The man paced toward the door and shut it tightly when young William found a dustpan and a small sweeper. August helped him wipe out one large area of shattered glass and gingerly uncovered the antique dictionary he laid eyes on the first moment he walked in here. Upon cleaning up the floor, he spotted the cardboard box had had its bottom ripped, so he lifted it off the ground, when unexpectedly, something descended from the torn gap below.
He watched the object touching his right shoe. Lowering his body, August scrutinized the piece, conceiving its long chain made from copper and the garnet gemstone that connects one end to the other. It was when he regarded a hinge attached to the ornament, he understood it was not simply a necklace, but instead, a locket.
A flash of long-lost image crossed through his mind. He felt like he had seen this stuff somewhere before, but time created a maze using his memories so he could never figure out whether it is true or imaginary. Strange, he thought. His fingers ran across the oval crimson surface and sensed a rift circling it, which was tiny enough for his nail to get into. He made a slight motion and the locket revealed its secret.
“Where is mom, daddy? Why can’t I meet her?”
“She has to sail away to visit the seven seas, Diane, and she’ll be home soon. I promise you. Just open this box and see what’s inside. It’s mom’s gift for your late birthday. Happy 6th birthday of yours. Open it, sweetie. What do you see?”
“I see… a necklace?”
“Well, it’s more than a necklace. It’s actually a locket, little Diane. She wants you to have it, so that wherever you go, mom can always be there and protect you from any danger.”
“But I wanna see mommy. I wanna see her, daddy.”
“Don’t worry about that, she will come back to you again, soon. Now, remember: Just keep the locket with you. Because this locket is enchanted with magic, so wherever you go, whenever you feel blue, just hold it dearly like this, and mom, despite the distance, will be able to watch your every step to schools, every move of your dance, and she will give you courage, teach you how to love the sun when the sky’s gone dark, how to like the clouds when they’re crying. Little Diane, she will be right there when you need her most: your heart.”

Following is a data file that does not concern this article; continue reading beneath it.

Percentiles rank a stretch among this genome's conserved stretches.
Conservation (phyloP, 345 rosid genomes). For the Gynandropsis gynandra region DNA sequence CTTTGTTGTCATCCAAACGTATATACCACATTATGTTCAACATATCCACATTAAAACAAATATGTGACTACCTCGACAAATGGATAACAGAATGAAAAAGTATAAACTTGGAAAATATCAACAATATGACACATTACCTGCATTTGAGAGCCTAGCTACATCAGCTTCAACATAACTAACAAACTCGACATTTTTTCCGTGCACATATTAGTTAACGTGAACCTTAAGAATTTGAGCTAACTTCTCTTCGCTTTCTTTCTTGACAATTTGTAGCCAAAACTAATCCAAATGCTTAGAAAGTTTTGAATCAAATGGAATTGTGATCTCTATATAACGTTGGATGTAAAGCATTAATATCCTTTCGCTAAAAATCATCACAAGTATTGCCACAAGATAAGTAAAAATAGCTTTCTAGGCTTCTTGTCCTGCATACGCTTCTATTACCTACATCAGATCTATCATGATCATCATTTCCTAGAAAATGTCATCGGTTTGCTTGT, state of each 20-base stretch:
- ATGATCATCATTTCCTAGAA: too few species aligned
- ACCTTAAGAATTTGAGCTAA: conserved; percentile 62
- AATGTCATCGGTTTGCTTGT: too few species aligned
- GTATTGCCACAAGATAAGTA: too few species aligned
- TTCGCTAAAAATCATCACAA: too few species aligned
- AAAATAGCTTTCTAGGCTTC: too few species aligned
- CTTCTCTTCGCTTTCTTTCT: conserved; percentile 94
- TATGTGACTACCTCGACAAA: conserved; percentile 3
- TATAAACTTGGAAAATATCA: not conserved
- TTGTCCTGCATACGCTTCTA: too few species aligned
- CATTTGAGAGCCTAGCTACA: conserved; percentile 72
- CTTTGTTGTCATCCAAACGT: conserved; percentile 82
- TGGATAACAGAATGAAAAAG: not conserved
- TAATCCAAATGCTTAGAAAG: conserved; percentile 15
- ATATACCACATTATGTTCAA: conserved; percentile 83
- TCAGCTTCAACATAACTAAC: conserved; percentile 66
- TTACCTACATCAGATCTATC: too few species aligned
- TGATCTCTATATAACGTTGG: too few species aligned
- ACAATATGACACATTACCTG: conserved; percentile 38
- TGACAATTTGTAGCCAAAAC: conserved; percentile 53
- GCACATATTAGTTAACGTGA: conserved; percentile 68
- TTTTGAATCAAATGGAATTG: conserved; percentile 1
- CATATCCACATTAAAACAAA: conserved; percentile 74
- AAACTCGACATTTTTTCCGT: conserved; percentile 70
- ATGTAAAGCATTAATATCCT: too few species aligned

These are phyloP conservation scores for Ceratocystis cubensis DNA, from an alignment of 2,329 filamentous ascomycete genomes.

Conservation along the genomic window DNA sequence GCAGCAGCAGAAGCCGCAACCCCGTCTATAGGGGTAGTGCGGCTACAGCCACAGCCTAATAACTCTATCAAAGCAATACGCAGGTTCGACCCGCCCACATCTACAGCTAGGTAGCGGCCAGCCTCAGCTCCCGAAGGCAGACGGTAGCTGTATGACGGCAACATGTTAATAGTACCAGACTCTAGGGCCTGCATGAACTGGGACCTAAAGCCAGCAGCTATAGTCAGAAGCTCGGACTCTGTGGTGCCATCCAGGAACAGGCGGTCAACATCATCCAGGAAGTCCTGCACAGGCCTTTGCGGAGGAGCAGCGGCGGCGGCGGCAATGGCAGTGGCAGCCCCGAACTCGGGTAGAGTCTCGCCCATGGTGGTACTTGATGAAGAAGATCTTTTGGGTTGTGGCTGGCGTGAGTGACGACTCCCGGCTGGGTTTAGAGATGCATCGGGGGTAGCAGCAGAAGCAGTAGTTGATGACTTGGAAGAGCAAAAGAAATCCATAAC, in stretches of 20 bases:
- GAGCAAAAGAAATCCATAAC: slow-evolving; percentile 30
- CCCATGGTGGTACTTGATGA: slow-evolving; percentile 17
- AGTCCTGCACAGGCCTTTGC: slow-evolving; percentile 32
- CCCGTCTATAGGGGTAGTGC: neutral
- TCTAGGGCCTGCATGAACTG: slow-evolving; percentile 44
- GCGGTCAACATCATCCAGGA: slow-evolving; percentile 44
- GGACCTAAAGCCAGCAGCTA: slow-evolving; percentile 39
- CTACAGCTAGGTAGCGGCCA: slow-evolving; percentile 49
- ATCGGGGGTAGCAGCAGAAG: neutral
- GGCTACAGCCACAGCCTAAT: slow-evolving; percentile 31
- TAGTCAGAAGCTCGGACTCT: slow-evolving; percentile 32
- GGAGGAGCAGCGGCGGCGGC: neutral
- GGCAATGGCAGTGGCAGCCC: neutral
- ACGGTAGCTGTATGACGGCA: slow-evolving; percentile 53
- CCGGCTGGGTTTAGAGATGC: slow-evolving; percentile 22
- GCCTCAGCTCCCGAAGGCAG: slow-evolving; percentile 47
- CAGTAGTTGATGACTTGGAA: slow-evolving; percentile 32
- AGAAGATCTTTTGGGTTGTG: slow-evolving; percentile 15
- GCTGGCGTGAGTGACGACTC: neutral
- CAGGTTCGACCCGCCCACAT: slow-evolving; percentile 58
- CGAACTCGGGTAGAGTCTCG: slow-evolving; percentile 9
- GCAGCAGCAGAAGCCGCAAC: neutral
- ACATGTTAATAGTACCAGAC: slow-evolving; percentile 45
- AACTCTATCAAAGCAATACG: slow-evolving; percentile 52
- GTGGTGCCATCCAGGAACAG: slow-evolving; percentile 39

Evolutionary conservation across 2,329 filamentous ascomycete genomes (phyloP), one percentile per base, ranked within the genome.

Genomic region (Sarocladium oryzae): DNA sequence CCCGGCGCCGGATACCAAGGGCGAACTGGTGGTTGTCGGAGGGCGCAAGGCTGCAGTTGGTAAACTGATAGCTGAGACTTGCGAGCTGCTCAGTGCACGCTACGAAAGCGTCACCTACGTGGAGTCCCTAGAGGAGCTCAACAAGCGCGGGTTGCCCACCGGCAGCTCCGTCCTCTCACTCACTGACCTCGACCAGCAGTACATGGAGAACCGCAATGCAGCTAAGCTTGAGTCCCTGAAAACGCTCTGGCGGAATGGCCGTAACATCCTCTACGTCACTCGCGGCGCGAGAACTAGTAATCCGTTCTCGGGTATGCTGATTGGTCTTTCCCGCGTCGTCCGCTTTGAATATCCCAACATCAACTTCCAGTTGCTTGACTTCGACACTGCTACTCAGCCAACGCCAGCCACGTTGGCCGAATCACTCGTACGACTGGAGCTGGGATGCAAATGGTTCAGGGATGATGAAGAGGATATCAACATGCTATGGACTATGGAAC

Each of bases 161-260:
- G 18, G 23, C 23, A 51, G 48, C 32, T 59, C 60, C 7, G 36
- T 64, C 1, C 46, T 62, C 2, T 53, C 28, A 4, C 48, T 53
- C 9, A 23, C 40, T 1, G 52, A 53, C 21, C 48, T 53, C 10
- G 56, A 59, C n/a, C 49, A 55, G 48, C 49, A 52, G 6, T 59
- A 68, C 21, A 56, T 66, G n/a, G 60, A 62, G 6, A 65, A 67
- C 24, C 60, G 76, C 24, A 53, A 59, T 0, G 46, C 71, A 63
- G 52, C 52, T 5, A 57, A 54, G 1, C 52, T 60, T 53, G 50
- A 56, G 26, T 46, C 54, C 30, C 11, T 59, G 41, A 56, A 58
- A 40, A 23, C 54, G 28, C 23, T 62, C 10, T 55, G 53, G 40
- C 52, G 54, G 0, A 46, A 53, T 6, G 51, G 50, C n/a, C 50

His lungs tightened, almost breathless. He straightened his back hastily, his face showing a ghastly expression. The atmosphere was roughly freezing, yet sweat flowed down from his warm forehead. He turned his eyes to William, waving the locket in front of the boy, and spoke to him in a vibrant tone:
“William, look at it. Where’d you get it?”
“That pendant… well where did you find it?”
“From that box.”
“Oh right, it’s been there for weeks. I think I forgot that pendant was there the whole time…”
“It’s not a pendant. It’s a locket. Where’d get it from?”
“From a woman couple of weeks ago. I’m not sure though…”
“Who is that woman, William? Who is she? What is she like!?”
“I… I… let me think. She seemed to wear a hooded jacket, I… think so…”
A hooded jacket
“What color is that jacket!?”
“Blue or purple, I can’t remember exactly. But it seems more like purple…”
A purple hooded jacket
“What was she doing? Tell me, what was she doing here!?”
“She came in to ask for exchange. I asked for her name, but she said nothing, insisting on having the piece sold first. And the second I handed out the money, she just snatched them and rushed to her car. A black AC, old-school one. She didn’t even fill the require paper, so I tried to catch up but she had driven away and already out of sight. She looked awfully weird somehow that I still can’t take it off my mind ‘till this day.”
“Why do you feel weird? Is something wrong with her?”
“Yeah… I mean, not only her behavior, but also her face… her eyes… even her tone. It seems… abnormal and haunting… I was a bit afraid and frustrated… like what I was seeing from the other side of the counter is not… what she seems to be. It’s just… like a nightmare. I couldn’t sleep that night, you know…”
“Is there anything else you can recall?”
“I’m not sure… Oh right, her jacket, it has an initial around her wrist: R.O.S.E.M.A.R.Y… Yes, that’s it, definitely. R.O.S.E.M.A.R.Y.
A purple hooded jacket with R.O.S.E.M.A.R.Y initial
August was petrified listening to every line.
His ears deafened. His heart bounced back and forth.
“I can’t take this, I can’t take you, your lies, your control freak, even this stupid filthy jacket!”
“When can you just stop shouting at me and calm the hell down, Diane!?”
“I was made a fool to believe in everything you said, and this locket is no exception. You are no better than me, or mother. Liars, both of you. LIARS!!!”
“That’s ENOUGH! You shut your mouth right now!? I don’t wanna hear any more of those useless words from your freaking mouth! Now stay the hell in the car, and don’t you move, you hear me!? When I come back, I want that attitude to change immediately, or you’re staying at home for the whole month. Now stay there!”
The moment when I slammed the door, it defined the present.
Windscreen = windshield (of a car): kính chắn gió (của xe)
Pawnshop: tiệm cầm đồ
Sweatpants: quần bó sát (thể thao)
Oxygen cylinder: bình đựng oxy (dùng cho bệnh nhân trong bệnh viện)
Dustpan: cái hốt rác
Tighten: làm hẹp lại, siết chặt lại
Collectible: có tính sưu tầm
Extravagant: lộng lẫy
Stale: cũ, bốc mùi
Ghastly: tệ hại, kinh hãi
Petrified: hóa đá, kinh ngạc, sững sốt
AUTHOR: HOÀNG PHAN ANH TUẤN
Spelling and Grammar Checker: Hoàng Phan Anh Tuấn
Vocabulary Editor: Hoàng Phan Anh Tuấn
Executive Supervisor: Nguyễn Dương Trung Tín
The Anthology created by: Võ Thường Hằng, Đào Thanh Ngân, Danh Nhật Sang, Đặng Tiểu Bảo, Hoàng Phan Anh Tuấn from Specialists
Posted by Duy Nam from Communications